New to the forum, but not to lifting.

TimothyMayer

Second Post
Hello. Older guy, 61 yrs. old. I've followed the "Barbell Prescription for the past few months and wanted to know if I could get some feedback.
Here is my routine:
A
Deadlift
3 X 5 140#
Leg Press
3 X 10 260#
Bench Press
3 X 5 90#

B
Squat
3 X 5 75#
Power Clean
3 X 5 60#
Military Press
3 X 5 60#

I try to get to the gym four times a week but, it usually works out to three times a week. The goal is to do 2 of "A" and 2 of "B" each week.
Trying to do something about my weight and want to build up my strength. I'm 6-2 and 250#. Too tonight off tonight because the back said "Need a break" after I did an "A" last night.
Any decent advice appreciated.
 

WhatWouldHulkDo

Quadruple-Digit Post Count
Just some random thoughts :

  • Good on you for what you're doing already.
  • I'm a firm believer that weight loss happens in the kitchen, not the gym.
  • But that said, I do think a little high-intensity work does help. You might consider making A the strength day, and B a conditioning day.
  • To that end, I'd keep deadlift, squat, and military press for strength day. On conditioning day, swing some kettlebells, carry something heavy for a while. Short burst, rest as much as you need in between.
  • Outside of that, walk, make sure you're maintaining aerobic capacity.
With all that said, I am in no way a trainer. These are just my thoughts, and they may in fact be terrible advice.
 

Anna C

More than 5000 posts
Elite Certified Instructor
Welcome, @TimothyMayer

I'll agree with @WhatWouldHulkDo 's first two points.

His other three points are fine advice too, but I'd advise taking a closer look at your current program, before going that route.

If you're doing the Barbell Prescription, I'd expect that you would squat every session, not leg press, probably not power clean at your age unless your deadlift is very strong and you want to work on power. And if you've been doing it for a few months I'd expect to see higher numbers for your working weights. Have you been progressing the weight? If not, why not (missing reps, feeling fatigued, lifts not feeling safe, not recovering, etc...?)

A good strength-building barbell program can provide plenty of work if properly structured and progressed. In other words if you get to working hard enough in your barbell sessions, you will have a lot less need for other high intensity work.

With "want to build up my strength" as the primary goal, I think the Barbell Prescription is a good one for you. Maybe just recalibrate on the actual program as written...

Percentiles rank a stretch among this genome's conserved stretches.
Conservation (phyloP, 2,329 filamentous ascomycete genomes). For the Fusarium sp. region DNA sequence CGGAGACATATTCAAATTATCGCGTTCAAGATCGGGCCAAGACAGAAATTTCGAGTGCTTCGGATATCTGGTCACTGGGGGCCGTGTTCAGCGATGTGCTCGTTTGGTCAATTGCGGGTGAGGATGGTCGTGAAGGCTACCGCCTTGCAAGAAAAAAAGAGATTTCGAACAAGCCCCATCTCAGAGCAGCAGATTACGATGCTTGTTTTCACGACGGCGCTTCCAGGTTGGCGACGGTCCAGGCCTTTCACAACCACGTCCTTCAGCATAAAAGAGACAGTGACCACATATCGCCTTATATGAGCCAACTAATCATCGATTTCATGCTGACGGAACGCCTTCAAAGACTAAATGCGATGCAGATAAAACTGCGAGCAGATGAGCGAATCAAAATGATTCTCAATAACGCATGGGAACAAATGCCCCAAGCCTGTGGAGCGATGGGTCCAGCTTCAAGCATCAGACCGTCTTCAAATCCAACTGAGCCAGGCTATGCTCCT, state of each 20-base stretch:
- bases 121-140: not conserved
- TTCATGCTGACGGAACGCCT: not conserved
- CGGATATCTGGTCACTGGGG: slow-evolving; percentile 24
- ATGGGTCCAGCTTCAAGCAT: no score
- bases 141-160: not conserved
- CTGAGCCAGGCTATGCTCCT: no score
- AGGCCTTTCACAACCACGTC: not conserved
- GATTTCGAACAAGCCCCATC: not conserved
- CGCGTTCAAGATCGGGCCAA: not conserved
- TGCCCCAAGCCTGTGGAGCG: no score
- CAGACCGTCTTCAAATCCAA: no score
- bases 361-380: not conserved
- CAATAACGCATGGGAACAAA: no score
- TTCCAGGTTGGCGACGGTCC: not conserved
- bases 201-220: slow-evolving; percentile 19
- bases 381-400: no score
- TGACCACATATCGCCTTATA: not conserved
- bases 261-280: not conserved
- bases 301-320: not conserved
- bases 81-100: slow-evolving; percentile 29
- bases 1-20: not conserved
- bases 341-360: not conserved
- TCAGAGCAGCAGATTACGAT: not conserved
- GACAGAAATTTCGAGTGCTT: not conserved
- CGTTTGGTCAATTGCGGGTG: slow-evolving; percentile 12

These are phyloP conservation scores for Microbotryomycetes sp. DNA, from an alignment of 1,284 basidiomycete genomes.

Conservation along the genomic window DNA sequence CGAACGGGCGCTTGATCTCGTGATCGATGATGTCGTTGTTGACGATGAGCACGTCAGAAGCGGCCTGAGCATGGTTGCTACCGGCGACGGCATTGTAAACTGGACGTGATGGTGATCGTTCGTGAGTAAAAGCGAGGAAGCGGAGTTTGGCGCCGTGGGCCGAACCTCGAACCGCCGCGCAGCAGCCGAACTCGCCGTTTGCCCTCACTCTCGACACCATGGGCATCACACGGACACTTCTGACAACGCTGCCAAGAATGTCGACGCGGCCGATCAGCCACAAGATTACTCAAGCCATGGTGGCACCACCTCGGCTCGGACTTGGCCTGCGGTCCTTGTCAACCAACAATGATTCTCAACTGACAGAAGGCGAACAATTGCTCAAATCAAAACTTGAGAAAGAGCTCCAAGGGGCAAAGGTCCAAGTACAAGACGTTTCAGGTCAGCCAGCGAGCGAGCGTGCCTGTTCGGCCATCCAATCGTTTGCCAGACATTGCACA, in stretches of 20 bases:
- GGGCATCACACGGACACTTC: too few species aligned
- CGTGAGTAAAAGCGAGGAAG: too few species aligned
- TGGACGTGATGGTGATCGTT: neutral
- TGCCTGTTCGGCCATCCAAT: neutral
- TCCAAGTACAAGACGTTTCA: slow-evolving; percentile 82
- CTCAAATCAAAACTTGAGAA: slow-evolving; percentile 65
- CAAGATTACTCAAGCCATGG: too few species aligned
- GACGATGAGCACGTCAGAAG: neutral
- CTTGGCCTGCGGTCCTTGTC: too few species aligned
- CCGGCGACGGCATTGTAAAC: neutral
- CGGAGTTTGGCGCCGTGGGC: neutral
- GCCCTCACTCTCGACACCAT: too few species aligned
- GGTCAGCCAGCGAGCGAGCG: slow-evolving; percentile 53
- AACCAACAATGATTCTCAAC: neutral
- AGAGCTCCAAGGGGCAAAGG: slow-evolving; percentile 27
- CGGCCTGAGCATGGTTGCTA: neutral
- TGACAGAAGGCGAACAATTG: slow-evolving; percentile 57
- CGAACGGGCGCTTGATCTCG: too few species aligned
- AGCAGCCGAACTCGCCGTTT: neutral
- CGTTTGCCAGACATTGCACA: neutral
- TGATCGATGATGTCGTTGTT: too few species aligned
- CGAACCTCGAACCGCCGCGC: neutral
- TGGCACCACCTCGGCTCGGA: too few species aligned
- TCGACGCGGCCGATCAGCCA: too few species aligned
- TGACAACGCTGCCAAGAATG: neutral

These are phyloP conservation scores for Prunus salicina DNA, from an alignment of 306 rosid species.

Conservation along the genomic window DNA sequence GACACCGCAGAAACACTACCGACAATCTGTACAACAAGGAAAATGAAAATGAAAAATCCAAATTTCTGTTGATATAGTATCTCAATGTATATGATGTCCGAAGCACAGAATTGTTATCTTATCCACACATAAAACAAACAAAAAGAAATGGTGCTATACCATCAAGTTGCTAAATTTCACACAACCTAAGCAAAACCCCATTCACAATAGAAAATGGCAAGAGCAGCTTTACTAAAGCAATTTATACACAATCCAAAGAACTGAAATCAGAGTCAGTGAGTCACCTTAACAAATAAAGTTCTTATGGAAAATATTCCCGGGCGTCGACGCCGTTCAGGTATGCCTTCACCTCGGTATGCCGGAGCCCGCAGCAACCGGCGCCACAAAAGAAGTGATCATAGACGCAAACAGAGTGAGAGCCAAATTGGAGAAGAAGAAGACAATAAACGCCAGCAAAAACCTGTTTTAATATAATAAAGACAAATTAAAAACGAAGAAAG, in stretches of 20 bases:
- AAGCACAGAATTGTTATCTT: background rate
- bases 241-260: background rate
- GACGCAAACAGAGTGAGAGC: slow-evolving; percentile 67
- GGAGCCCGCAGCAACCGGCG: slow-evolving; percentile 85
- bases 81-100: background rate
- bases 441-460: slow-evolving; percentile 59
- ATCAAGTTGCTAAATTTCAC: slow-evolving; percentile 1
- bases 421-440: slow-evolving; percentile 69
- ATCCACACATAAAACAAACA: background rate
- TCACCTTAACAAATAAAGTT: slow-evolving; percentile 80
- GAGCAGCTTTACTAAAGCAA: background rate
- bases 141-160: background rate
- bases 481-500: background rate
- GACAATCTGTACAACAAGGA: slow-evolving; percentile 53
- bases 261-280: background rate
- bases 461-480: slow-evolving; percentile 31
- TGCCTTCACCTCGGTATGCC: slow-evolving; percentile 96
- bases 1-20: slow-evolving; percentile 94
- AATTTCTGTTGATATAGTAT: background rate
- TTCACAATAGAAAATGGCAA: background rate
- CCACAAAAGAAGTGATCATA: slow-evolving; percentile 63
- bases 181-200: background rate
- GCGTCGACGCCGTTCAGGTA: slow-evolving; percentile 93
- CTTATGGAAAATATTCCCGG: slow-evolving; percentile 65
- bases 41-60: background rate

Philippe Geoffrion

More than 500 posts
Welcome @TimothyMayer !

Is that the program as written? I agree with @Anna C the leg press seems random. 4 x a week is a lot for a full body routine, unless you are minding the load properly. 3x a week is the standard for Full Body lifting. Cutting it to here so you can be consistent and give your back a break may help. . I also agree with @WhatWouldHulkDo about diet. This is key. Combined with a proper strength training program, you would receive excellent results.

What is your programs' progression over time? Like Anna said, increasing load will get you stronger and build muscle. If you do leg press for certain reasons you find helpful, than keep it. But simply the main movements of squats, presses and deadlifts with a reasonable load progression over time will do you good. Combined with a healthy diet, it's hard to go wrong.
 

TimothyMayer

Second Post
Thank you for the advice. As I said, 4X a week is the goal, but it ends up more like 3X. Perhaps I'll go for 3X. Also, maybe I'll drop the leg press and replace it with a squat. This will have me doing a squat at every work-out. Power clean seems to have plateaued in what I can accomplish, might rethink it as well. Even the military press is inching up.
My problem is/was that I haven't been regular enough. Although I've attempted this program for a few years, something in my life happens and I have to stop. The current program I've done regularly for the past two months and intend on keeping it up. I'm at 150# for the deadlift with no back issues.
I'm thinking about adding another routine to each session. I need to figure out which one is the best to do, given my age and plan.
Sometimes it's hard to keep things in perspective. When I did 3X5 at 150# on the deadlift I thought, "Not bad for an old man, heh."
Then I looked at the young guy next to me who was squatting with more than I deadlift....
Anyway, thanks for the advice.
 

Anna C

More than 5000 posts
Elite Certified Instructor
Sounds good, @TimothyMayer ... If you're continuing on TBP and missing sessions due to life, just think in terms of an "appropriate dose of stress". It's mostly structured for 3 sessions per week, with recovery in between (remember, recovery is when you actually get stronger). But if you get in 2 sessions -- work a little harder. If you get in 4 sessions -- don't work quite as hard. Ideally you get that correct session dose of stress, but the total weekly dose of stress should be about right, too -- enough to drive a strength gain, but not too much that you aren't recovering well (feeling tired/sore, not getting stronger).
 
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